Volume 73, Number 44 | March 3 - 9, 2004


My ups and downs, but mostly ups, with Ed Koch

By Ed Gold

A recent gathering of Village Independent Democrats club ancients kicked off recollections of my more than 40-year mostly friendly association with Ed Koch, the former mayor, which he ended abruptly last September when he barred me from attending a Saturday luncheon club of which he is the central figure.

The cause of the expulsion was obvious. The Villager had run a news story about his endorsement of Bush for a second term, an event I found both confounding and dismaying. I had been asked by the reporter what had happened to Koch since his early liberal inclinations, and I concluded sadly that he had become a right-winger and a neo-con. I also said he was xenophobic, which, in retrospect, was too harsh.

My removal from the luncheon group was disappointing, as was the fact that he had had his secretary deliver the message.

Actually, in the many decades of our association this was only the third time he had gotten outspokenly upset.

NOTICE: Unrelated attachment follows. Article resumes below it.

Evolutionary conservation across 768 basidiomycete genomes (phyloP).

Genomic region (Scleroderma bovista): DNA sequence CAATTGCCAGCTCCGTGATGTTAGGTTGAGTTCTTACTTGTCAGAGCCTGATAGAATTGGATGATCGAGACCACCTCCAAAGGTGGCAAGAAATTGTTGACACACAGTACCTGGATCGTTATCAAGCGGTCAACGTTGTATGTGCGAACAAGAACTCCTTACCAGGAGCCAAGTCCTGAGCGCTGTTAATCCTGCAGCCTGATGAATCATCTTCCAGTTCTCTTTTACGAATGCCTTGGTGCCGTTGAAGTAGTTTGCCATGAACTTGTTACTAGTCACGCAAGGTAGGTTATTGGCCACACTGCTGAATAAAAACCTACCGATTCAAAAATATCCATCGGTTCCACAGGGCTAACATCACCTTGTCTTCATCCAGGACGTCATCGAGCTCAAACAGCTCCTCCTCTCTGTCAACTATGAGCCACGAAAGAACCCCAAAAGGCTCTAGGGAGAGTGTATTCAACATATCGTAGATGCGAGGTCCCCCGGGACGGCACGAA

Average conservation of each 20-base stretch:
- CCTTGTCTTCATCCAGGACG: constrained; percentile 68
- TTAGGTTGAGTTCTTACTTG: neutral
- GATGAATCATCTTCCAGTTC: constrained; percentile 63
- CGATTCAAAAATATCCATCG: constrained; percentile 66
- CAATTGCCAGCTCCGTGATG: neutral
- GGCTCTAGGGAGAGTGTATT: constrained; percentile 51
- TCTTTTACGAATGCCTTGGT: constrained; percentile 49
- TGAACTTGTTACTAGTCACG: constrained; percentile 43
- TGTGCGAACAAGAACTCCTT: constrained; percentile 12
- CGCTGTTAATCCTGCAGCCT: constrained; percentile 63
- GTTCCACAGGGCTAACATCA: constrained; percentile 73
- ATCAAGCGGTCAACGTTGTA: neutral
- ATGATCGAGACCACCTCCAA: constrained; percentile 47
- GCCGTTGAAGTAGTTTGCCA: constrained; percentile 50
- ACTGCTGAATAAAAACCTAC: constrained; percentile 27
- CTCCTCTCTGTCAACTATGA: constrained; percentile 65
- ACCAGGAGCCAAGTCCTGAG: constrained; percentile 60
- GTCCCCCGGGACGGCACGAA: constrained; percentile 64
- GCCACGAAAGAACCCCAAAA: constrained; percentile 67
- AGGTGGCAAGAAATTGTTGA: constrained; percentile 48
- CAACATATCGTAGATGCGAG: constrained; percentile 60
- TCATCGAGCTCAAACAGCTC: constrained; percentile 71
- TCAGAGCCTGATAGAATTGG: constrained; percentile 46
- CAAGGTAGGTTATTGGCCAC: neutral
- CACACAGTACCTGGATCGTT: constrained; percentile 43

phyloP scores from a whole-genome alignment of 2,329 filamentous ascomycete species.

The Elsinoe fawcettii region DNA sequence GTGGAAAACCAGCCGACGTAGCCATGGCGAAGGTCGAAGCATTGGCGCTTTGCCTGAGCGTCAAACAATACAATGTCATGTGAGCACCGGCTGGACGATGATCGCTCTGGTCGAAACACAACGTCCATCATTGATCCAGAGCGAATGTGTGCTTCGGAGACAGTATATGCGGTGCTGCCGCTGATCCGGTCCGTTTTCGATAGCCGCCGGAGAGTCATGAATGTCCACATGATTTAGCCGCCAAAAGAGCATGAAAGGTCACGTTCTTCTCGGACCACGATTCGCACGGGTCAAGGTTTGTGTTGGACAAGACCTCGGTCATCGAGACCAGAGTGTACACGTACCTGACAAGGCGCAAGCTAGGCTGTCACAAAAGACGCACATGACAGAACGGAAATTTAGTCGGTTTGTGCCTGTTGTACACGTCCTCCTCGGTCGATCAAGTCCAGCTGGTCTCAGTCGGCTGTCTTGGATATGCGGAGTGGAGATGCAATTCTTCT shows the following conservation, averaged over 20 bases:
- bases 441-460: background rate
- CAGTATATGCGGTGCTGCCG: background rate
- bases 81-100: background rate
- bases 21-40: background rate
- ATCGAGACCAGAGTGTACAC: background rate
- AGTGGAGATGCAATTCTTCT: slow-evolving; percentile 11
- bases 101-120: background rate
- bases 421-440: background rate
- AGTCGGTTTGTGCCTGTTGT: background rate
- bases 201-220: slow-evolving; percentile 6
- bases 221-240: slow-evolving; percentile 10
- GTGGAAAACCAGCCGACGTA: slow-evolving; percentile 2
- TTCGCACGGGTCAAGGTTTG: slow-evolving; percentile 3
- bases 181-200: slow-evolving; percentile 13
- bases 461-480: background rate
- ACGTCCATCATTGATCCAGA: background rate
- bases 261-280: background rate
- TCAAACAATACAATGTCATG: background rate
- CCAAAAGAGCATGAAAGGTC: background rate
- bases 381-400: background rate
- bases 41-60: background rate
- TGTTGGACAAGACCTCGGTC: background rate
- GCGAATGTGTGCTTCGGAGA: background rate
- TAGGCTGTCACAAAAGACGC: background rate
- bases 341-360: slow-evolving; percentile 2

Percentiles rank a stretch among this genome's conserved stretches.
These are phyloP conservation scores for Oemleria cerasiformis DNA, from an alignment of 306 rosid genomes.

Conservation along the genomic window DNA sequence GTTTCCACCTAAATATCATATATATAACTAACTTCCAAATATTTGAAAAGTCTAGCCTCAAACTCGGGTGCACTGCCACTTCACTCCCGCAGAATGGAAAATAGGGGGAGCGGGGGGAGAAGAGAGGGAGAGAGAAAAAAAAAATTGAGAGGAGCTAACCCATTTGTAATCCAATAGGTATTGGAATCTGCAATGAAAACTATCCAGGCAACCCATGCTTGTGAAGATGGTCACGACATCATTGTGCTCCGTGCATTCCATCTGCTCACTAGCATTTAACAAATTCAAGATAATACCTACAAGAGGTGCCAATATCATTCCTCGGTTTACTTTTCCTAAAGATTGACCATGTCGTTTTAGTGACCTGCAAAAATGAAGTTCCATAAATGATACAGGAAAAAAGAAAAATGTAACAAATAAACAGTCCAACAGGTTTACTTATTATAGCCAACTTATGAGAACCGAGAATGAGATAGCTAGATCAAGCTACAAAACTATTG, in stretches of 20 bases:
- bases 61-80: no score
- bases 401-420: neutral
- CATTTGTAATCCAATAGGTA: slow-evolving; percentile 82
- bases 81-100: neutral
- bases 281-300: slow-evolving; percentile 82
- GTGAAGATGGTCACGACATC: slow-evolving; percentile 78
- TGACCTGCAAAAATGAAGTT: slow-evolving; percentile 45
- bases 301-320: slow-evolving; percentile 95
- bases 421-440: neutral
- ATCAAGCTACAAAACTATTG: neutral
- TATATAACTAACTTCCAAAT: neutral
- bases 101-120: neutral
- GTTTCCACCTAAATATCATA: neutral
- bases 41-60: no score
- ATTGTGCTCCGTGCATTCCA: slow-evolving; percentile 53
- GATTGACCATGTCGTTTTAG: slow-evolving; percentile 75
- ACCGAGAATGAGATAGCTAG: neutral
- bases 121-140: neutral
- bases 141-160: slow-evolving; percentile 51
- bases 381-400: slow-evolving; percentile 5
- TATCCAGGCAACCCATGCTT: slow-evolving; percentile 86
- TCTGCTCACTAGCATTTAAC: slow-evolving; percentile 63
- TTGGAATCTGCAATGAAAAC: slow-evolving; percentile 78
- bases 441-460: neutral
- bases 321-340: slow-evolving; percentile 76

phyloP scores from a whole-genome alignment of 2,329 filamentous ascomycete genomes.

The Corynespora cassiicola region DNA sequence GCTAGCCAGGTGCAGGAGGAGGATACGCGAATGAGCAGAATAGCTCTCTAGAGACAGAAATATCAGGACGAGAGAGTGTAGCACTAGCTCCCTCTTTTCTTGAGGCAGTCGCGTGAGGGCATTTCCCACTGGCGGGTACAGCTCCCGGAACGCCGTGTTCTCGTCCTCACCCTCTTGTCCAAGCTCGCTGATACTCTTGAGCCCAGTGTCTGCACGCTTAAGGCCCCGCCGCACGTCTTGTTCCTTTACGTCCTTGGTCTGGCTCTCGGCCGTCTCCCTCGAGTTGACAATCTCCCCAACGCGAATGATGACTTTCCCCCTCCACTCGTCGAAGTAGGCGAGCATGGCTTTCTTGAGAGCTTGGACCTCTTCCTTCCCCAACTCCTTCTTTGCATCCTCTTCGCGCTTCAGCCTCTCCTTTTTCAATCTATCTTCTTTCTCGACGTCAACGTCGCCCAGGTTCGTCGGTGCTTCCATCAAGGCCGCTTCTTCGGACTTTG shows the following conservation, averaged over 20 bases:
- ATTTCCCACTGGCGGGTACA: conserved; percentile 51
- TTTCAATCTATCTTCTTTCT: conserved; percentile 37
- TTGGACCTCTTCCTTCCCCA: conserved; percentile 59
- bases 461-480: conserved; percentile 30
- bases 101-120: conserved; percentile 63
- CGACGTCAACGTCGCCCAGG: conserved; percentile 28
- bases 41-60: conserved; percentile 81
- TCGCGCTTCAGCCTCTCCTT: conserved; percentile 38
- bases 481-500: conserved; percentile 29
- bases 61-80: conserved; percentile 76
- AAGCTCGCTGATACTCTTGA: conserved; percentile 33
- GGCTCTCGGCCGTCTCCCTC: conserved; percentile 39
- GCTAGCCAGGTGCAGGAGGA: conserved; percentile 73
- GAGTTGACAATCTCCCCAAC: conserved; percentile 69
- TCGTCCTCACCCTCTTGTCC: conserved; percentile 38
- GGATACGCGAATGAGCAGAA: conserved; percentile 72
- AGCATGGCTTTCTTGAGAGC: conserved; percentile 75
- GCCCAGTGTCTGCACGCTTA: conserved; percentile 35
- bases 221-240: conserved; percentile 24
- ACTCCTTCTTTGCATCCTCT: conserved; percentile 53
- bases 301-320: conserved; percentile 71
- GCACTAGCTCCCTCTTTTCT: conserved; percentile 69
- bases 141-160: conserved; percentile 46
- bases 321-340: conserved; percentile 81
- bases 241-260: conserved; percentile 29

In 1960 he might have been annoyed when I beat him in a V.I.D. election for vice president but we remained on good terms and the following year, when I was elected president, he served as one of the club’s vice presidents.

Way back in 1962 he was publicly angry at me and a few others for not working hard enough in a primary against Assemblyman Bill Passannante in which Koch was soundly thrashed. Ironically, in that campaign Koch had tried to run to the left of Passannante, promising to liberalize state laws on sodomy, abortion and divorce.

Sodomy. Abortion. Divorce. It became known as the SAD program, and it also described the results for Koch.

I had worked for him in his campaign but also was heavily involved in a contest against the old-line congressman, Leonard Farbstein. We lost that one, too, and didn’t take the seat until Bella Abzug won it some years later.

The second time I raised Koch’s blood pressure was in his banner year, 1977, when he won the Democratic Party mayoralty designation in a field of seven.

One afternoon, still early in the campaign, I received a call that he was embarking on a walking tour through Greenwich Village, and would I like to accompany him. I was told the New York Post that afternoon had endorsed him in a front-page editorial.

I joined the small entourage but first bought several copies of the Post so we could let Villagers know the good news. I picked up a fast-paced Koch at 12th St. and Sixth Ave. and we headed south. He poked his head into every store along the way, asking “How’m I doing?” and shaking as many hands as possible.

The moment of truth for me came at Father Demo Square. Koch introduced himself to one of the women sitting on a bench and asked if she had any questions. “How do you stand on crime?” she asked.